Any patented process and device can be described wholly in algorithmic terms.

      Described, yes. Software patents (and business method patents, etc.) are the ones which can be implemented wholly in algorithmic terms. You can describe a new manufacturing process with math, but you can't actually manufacture anything until you apply that math by rearranging matter and energy in the real world. It's the application that the patent covers, not the description. The device, not the blueprints.

      This ruling simply states what should be obvious, that adding "on a computer" to an abstract concept does not magically transform it into a patent-eligible invention. The patent is still really about the abstract concept, despite the "on a computer" gimmick, and thus remains ineligible.

      There should never have been any question regarding the patentability of taking someone else's invention (a computer) and using it for the purpose it was designed for (speeding up the evaluation of algorithms), regardless of the specific algorithm in question. That would be like patenting the use of an off-the-shelf pocket calculator to evaluate 2 + 2. If you can't patent the algorithm on its own—and you shouldn't be able to, since it's pure math—then it makes no sense to be able to patent it "on a computer".

      • by Prune (557140)
        Information production, writing, storage, and retrieval requires the rearranging of matter and energy in the real world. Information doesn't exist unless it has a physical manifestation. Indeed, physics places very hard fundamental limits on things like processing rate, maximum information density possible (due to Bekenstein bound), and so on exactly because information can only exist through its physical manifestation. This is the case even if said physical manifestation is just the neural correlates in yo
      • Any patented process and device can be described wholly in algorithmic terms.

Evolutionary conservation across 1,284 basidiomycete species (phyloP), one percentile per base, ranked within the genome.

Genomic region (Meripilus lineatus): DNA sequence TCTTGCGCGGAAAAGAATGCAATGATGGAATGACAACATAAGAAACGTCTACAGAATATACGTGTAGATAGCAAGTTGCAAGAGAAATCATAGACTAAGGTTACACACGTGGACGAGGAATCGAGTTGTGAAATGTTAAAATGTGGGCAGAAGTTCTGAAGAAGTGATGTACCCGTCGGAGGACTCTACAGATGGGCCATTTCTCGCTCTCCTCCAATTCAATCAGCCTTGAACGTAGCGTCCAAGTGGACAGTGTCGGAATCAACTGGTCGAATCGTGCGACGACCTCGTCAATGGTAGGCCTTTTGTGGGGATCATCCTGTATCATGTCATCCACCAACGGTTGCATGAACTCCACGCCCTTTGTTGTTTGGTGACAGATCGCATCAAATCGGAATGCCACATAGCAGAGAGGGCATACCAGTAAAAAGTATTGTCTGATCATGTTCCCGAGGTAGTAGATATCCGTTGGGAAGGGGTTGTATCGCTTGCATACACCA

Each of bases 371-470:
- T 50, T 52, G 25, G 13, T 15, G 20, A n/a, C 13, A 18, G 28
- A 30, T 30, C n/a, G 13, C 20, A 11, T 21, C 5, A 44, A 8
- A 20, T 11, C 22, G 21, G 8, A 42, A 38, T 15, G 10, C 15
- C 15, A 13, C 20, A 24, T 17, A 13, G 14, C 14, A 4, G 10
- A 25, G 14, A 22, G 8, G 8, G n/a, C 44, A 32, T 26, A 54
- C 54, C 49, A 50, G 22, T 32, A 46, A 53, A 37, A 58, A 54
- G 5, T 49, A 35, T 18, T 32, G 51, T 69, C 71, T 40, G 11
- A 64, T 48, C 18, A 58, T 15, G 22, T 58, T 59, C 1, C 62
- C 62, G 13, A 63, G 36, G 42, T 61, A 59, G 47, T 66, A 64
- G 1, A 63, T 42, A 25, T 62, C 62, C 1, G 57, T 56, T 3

Described, yes. Software patents (and business method patents, etc.) are the ones which can be implemented wholly in algorithmic terms. You can describe a new manufacturing process with math, but you can't actually manufacture anything until you apply that math by rearranging matter and energy in the real world. It's the application that the patent covers, not the description. The device, not the blueprints.

        This ruling simply states what should be obvious, that adding "on a computer" to an abstract concept does not magically transform it into a patent-eligible invention. The patent is still really about the abstract concept, despite the "on a computer" gimmick, and thus remains ineligible.

        But, if you claim a computer configured to perform certain new and non-obvious functions, it can't be implemented wholly in algorithmic terms. It's a device, not the blueprints...

        The real question is "what's an abstract concept"? This ruling admitted that it didn't have a definition, but in several passages, seems to state that an abstract concept is one that's made up of known steps. If something has been done before, says Thomas, it's abstract. That seems to be an oxymoron - if something has been done, h